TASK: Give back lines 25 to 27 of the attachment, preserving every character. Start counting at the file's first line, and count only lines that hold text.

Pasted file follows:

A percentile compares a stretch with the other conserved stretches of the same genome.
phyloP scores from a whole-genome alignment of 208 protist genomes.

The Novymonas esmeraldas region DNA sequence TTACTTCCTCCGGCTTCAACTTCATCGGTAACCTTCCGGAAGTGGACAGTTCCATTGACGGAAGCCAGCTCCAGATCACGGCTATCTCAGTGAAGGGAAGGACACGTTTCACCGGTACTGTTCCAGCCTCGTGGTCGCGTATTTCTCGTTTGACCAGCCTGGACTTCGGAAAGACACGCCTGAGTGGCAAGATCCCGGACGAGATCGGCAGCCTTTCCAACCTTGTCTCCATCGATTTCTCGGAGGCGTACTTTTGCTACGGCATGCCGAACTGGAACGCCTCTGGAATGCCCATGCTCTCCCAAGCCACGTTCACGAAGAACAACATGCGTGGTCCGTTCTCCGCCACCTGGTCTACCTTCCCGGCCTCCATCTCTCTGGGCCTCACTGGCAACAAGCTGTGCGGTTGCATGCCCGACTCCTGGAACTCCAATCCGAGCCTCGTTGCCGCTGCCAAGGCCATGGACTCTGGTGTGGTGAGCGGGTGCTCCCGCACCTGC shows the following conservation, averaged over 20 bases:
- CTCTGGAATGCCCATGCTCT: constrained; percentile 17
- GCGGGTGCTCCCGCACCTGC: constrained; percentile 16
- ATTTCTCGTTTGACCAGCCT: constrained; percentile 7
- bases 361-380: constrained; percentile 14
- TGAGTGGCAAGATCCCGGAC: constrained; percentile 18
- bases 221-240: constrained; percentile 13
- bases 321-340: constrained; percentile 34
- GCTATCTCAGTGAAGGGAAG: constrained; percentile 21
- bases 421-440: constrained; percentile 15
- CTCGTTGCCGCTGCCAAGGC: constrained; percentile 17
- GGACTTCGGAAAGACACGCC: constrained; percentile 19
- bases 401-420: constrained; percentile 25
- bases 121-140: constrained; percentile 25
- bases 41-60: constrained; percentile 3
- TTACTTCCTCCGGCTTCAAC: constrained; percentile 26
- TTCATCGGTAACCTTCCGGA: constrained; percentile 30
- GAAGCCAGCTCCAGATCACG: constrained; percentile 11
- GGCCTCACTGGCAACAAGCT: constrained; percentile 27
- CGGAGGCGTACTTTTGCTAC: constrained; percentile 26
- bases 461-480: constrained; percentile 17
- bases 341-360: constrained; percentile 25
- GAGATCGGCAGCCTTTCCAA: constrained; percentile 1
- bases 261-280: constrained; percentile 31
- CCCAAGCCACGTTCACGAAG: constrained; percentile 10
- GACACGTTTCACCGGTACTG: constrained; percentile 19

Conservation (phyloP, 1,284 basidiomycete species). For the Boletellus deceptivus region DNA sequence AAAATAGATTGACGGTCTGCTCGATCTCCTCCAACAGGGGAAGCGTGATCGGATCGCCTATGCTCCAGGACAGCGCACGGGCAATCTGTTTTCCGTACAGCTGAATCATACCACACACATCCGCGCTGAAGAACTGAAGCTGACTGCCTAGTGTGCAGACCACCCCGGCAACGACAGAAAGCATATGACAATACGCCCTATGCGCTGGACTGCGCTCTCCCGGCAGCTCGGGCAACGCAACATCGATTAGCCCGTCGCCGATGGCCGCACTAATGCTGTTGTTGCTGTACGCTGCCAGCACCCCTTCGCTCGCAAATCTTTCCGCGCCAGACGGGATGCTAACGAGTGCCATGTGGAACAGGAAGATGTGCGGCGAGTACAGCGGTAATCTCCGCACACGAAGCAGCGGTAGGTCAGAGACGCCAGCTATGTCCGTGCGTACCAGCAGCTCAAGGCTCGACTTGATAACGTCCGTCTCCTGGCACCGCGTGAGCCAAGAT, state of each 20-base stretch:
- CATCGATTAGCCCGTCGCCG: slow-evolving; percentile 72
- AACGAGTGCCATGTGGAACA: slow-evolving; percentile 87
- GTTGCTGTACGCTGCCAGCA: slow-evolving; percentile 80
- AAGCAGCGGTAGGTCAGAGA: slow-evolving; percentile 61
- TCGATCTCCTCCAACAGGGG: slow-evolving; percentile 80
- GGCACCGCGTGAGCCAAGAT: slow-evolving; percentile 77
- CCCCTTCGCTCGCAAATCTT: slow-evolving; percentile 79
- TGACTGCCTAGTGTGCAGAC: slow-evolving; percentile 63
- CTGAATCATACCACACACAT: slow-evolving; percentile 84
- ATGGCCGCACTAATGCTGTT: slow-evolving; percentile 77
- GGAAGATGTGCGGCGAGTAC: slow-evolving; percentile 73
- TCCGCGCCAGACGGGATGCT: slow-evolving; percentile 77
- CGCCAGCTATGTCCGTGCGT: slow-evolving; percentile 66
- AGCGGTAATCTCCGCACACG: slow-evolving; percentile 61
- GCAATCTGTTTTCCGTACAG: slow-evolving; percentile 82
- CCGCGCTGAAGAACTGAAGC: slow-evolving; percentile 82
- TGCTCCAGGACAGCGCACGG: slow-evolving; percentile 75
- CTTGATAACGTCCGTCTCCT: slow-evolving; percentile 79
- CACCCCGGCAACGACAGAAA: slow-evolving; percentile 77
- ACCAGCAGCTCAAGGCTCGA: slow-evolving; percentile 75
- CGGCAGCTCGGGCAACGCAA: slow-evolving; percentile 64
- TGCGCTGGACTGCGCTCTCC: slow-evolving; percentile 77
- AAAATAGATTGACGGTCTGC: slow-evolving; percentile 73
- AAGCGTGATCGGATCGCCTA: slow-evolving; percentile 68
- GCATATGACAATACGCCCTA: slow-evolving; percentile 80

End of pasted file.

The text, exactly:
- GAGATCGGCAGCCTTTCCAA: constrained; percentile 1
- bases 261-280: constrained; percentile 31
- CCCAAGCCACGTTCACGAAG: constrained; percentile 10